June is National Safety and Vision Research Month. People who suffer from low vision can be at increased risk for falls in the home. However, there are 10 simple adaptations that can help improve home safety for someone suffering from low vision. A variety of eye conditions, including macular degeneration, glaucoma, and diabetic retinopathy, can make it difficult to complete daily tasks. Occupational therapy practitioners are skilled in helping clients make adaptations to remain safe in their homes and communities despite vision loss. “There are many simple adaptations that can significantly improve an older adult’s ability to do the things he or she wants to do,” says Jennifer Kaldenberg, MSA, OTR/L, SCLV, FAOTA, a clinical assistant professor and academic fieldwork coordinator at Boston University’s College of Health and Rehabilitation Sciences: Sargent College. “Sometimes, simple adaptations such as improving the light near a favorite sitting area or using raised markings on appliances, can improve an individual’s ability to complete daily activities. Occupational therapy practitioners bring a fresh perspective and can offer adaptive techniques to maximize safety and independence.”
The American Occupational Therapy Association (AOTA) offers some tips for living life to its fullest with low vision:
1. Maintain good lighting in the home, and remove clutter and throw rugs to avoid falls.
2. Keep frequently used items easily available for quick, unmistakable access. Consider a wall-mounted peg board for common kitchen utensils to avoid digging in drawers.
3. Arrange clothes by color in your closet and drawers, putting navy and black items on opposite sides. Use different hampers to keep similar colors separated when ready to wash.
4. Make a grocery shopping list that coordinates with the store’s aisles and departments. When possible, shop online or utilize delivery services for groceries and clothing.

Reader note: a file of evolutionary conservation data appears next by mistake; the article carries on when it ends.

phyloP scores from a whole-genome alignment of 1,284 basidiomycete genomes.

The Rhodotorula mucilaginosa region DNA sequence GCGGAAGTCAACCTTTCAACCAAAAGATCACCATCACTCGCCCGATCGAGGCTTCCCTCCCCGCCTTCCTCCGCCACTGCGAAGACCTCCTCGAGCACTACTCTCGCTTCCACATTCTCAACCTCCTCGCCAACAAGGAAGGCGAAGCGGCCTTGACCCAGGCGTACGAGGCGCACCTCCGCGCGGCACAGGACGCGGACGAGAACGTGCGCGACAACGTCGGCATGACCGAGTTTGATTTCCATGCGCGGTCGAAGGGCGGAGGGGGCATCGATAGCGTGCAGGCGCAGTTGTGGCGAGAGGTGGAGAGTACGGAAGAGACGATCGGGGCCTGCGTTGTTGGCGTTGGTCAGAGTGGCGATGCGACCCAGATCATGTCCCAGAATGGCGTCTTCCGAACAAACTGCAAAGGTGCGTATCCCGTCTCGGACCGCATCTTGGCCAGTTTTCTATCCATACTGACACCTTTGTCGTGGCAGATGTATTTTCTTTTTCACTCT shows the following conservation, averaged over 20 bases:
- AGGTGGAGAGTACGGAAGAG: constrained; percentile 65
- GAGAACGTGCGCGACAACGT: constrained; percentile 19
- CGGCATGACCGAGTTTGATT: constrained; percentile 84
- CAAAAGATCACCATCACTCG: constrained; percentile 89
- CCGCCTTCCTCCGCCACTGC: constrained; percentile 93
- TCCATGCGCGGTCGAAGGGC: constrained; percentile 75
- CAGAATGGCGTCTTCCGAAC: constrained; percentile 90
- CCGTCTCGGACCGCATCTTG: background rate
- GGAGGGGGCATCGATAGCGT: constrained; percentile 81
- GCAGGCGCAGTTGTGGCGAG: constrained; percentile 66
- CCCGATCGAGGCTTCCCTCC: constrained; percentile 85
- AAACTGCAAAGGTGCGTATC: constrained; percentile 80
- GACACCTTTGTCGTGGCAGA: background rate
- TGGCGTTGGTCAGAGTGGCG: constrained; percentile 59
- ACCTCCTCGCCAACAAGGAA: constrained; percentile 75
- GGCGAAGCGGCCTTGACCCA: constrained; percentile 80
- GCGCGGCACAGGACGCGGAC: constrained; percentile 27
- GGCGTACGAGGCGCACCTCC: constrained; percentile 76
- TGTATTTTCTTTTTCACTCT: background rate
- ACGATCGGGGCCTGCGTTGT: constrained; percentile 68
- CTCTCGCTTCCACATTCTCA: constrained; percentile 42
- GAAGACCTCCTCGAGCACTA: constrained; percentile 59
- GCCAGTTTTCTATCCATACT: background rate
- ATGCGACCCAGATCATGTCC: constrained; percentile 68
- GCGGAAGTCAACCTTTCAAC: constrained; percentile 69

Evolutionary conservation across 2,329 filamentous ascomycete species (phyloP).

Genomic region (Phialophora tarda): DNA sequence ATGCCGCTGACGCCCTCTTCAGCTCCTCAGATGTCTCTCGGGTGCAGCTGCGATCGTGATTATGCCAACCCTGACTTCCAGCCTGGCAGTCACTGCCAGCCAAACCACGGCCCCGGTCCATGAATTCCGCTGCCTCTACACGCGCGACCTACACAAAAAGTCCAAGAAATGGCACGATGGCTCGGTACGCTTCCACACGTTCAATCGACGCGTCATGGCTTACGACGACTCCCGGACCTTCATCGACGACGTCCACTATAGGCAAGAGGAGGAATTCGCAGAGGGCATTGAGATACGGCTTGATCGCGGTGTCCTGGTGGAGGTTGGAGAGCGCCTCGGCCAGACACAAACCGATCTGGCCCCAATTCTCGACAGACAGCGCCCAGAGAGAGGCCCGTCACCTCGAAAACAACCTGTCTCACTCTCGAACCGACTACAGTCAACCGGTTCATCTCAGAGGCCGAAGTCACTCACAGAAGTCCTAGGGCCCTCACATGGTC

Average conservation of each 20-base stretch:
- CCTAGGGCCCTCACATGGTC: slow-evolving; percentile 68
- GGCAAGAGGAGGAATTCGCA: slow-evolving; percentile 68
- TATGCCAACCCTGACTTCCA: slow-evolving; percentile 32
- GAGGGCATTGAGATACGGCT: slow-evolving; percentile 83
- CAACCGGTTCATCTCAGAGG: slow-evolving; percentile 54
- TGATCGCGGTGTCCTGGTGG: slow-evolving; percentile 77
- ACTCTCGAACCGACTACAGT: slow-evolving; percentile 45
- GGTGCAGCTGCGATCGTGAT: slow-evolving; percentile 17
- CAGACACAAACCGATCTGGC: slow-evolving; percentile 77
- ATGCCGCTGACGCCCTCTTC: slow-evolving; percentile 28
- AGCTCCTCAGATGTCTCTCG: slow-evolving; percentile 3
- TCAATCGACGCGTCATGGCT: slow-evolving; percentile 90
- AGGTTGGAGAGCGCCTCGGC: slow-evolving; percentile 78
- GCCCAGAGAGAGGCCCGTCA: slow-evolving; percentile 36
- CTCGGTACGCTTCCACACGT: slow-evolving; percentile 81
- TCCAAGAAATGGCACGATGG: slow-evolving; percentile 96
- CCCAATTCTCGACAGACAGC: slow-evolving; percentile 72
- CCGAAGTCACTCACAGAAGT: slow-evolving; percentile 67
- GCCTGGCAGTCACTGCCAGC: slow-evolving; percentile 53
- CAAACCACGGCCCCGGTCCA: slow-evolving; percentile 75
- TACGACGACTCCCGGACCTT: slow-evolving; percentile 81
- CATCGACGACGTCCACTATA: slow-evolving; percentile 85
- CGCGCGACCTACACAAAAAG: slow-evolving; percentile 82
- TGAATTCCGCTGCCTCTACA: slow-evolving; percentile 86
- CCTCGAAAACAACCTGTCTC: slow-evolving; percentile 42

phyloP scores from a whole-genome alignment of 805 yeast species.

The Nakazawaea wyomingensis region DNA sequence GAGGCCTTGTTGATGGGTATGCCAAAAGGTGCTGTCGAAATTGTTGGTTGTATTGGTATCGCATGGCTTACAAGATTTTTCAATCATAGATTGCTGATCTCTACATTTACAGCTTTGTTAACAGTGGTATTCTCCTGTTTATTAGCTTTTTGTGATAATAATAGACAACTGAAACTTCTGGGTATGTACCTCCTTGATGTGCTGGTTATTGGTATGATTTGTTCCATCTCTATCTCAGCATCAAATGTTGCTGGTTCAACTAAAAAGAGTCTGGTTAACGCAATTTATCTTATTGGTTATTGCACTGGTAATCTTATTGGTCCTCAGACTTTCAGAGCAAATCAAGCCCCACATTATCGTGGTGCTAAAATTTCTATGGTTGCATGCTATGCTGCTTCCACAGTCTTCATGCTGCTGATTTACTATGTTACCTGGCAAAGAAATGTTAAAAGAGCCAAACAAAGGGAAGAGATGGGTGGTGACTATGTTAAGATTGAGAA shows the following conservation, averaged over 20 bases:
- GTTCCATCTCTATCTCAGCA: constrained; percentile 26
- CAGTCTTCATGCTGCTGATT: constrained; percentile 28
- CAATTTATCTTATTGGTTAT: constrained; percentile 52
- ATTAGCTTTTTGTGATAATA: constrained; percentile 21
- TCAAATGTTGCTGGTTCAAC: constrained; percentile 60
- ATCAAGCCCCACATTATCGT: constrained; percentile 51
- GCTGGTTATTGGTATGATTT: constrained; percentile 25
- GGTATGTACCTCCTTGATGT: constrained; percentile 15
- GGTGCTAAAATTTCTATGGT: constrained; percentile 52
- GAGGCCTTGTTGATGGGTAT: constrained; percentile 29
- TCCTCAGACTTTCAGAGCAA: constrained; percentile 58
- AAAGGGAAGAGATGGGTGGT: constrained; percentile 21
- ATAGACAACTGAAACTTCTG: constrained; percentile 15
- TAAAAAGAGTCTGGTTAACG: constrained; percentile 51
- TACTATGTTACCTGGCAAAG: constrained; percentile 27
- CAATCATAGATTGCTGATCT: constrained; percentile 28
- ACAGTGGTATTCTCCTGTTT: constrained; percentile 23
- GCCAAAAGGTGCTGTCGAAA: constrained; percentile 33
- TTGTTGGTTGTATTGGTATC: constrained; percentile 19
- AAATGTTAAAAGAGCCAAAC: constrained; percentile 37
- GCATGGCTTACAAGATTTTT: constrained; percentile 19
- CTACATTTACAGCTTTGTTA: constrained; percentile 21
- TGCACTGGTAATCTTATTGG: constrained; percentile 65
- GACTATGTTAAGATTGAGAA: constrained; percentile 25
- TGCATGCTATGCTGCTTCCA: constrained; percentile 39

5. Mark prescription bottles with raised markings, Velcro, or rubber bands to make them easier to distinguish.
6. Arrange refrigerator and pantry items in an order that feels natural.
7. Mark appliance dials with raised markings (bump dots) for commonly used settings.
8. Use items with good contrast, such as white mugs for coffee, or black measuring cups for flour and sugar.
9. Use colored trays or folders to organize bills and important papers. When possible, pay and track bills online so you can enlarge the font.
10. Be sure grab bar colors contrast with the wall colors.
These are just a few of the countless ways to help make life with low vision easier. By working with an occupational therapy practitioner, individuals with vision loss can learn strategies that will improve their ability to manage daily activities and improve their quality of life. Occupational therapy practitioners also provide adaptations and visual training techniques. AOTA offers a tip sheet for helping people with low vision to live life to its fullest.
Founded in 1917, the American Occupational Therapy Association (AOTA) represents the professional interests and concerns of more than 140,000 occupational therapists, assistants, and students nationwide. The Association educates the public and advances the profession of occupational therapy by providing resources, setting standards including accreditations, and serving as an advocate to improve health care. Based in Bethesda, Md., AOTA’s major programs and activities are directed toward promoting the professional development of its members and assuring consumer access to quality services so patients can maximize their individual potential. For more information, go to www.aota.org.